In his book, Philosophy as a Way of Life, Spiritual Exercises from Socrates to Foucault, Pierre Hadot writes, “Because the sage lives within his consciousness of the world, the world is constantly present to him [or her]…the present moment takes on an infinite value: it contains with it the entire cosmos, and all the value and wealth of being.”

Pay attention. Be a sage. Therein lies happiness.

Sunday Repost: Happiness

In Family, Happiness, Memoir, The Examined Life on February 24, 2013 at 6:00 am
Your host in the land of Gross National Happiness--Bhutan.

Your host in the land of Gross National Happiness–Bhutan.

A repost from May, 2010.

_______________________________

There are lots of things I didn’t teach my kids. I didn’t teach them how to manage money or change the oil in their car or even how to cook an egg. I am hesitatingly interested in someday sitting down with them and finding out what I did, indeed, teach them.  I think their mother and I did a good job of instilling in them a thirst for life, that is, a way of looking at the world so as to render it exciting and if not exciting, at least interesting. That is, it seems to me, important. I know I failed in teaching them how to think about their life in some meaningful context, which is, I intuitively feel, part of being happy. It would have been good to teach them how to be happy. I’m not sure it’s correct to call that a “meaningful context,” as I refer to it above. But it doesn’t feel wrong either.

We live in a country that embraces the pursuit of this effervescent, ineffable thing called happiness. It is important–I guess–to have an unalienable right to chase it.* But it seems there are a lot of people who aren’t, happy that is, or even pursing it directly, there being too many other pressing issues. That is nothing more than my generalization, but I am, as I have said before, comfortable with generalizations (in general). I see a lot of people on the streets here who are struggling, a good many of them living hand to mouth. I don’t think they are happy, at least not the ones I talk to. At the other end of the spectrum, I see people on nice boats who seem happy, especially on pleasant summer days. But when I talk to boat owners they almost all express a degree of frustration about owning a boat. I am surprised how consistently the phrase, “A boat is a hole in the water you throw money into,” is used. If there is a creed for boat owners this seems to be it. People with money are worried, particularly as the markets are roiling, that they will lose it. People without money are worried that they will never get it, and the relief it grants. Don’t get me wrong, having money is better than not having it. Studies have shown that people with it, are likely happier as a result. But it’s not a sure-fire recipe for a hearty belly-filling meal of happiness.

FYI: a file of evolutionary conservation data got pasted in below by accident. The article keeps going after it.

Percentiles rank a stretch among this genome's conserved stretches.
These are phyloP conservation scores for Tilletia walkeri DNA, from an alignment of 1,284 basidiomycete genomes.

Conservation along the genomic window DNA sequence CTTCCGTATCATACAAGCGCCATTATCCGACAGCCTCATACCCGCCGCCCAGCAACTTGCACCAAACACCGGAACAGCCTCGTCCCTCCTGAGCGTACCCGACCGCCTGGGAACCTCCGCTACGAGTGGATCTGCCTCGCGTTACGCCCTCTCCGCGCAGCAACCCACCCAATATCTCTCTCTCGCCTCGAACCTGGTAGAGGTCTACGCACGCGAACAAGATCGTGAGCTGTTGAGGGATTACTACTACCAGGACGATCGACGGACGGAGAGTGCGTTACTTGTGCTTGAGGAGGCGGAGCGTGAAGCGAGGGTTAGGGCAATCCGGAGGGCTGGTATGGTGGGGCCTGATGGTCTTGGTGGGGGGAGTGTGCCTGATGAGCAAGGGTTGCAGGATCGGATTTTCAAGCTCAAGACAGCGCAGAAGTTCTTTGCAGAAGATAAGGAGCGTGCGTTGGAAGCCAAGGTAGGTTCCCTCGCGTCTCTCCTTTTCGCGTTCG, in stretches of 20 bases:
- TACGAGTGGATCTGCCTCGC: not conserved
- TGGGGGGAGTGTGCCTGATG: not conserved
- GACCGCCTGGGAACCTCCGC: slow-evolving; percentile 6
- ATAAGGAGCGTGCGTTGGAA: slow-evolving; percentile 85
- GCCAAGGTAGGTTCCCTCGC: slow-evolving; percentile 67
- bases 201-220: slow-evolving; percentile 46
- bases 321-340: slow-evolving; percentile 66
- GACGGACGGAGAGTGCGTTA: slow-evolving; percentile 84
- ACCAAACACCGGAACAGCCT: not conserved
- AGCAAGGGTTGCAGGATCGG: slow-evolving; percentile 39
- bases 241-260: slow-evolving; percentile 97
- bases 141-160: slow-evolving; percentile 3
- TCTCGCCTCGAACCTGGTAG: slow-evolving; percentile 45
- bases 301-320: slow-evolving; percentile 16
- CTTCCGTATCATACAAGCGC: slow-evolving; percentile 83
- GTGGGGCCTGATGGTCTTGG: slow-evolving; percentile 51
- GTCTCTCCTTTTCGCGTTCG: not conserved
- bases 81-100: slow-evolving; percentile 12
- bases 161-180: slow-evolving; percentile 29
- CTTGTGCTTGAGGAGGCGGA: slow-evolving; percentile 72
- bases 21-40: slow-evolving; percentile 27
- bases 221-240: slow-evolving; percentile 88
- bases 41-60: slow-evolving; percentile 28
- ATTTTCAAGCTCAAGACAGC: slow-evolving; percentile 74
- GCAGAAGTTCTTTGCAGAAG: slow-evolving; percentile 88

There is a great deal of interest in happiness in physiology at present. At Harvard, in 2009, the class “Positive Psychology” by professor Tal D. Ben-Shahar was the most popular class on campus. In a phone interview with the Boston Globe, Professor Ben-Shahar said,

“When nations are wealthy and not in civil turmoil and not at war, then I think, like Florence of the 15th century, they start asking what makes life worth living, and that’s what positive psychology is about.”

It is time someone got to the bottom of this quest for happiness. One thing that troubles me, is how to go about understanding it. This is one reason I could never teach my kids anything much about it. I don’t really understand it, can’t put my finger just on it. I think we–their mother and I–showed it to them. They were raised in a household by loving parents, two adults succeeding at making a marriage work. That is a level of, a degree of happiness: a home, solid and unshifting. Such an environment is a garden in which happiness can grow. It is rich soil. Happiness doesn’t necessarily flourish as a result, but the odds are better. Perhaps it’s so simple as attending to your garden properly.

____________________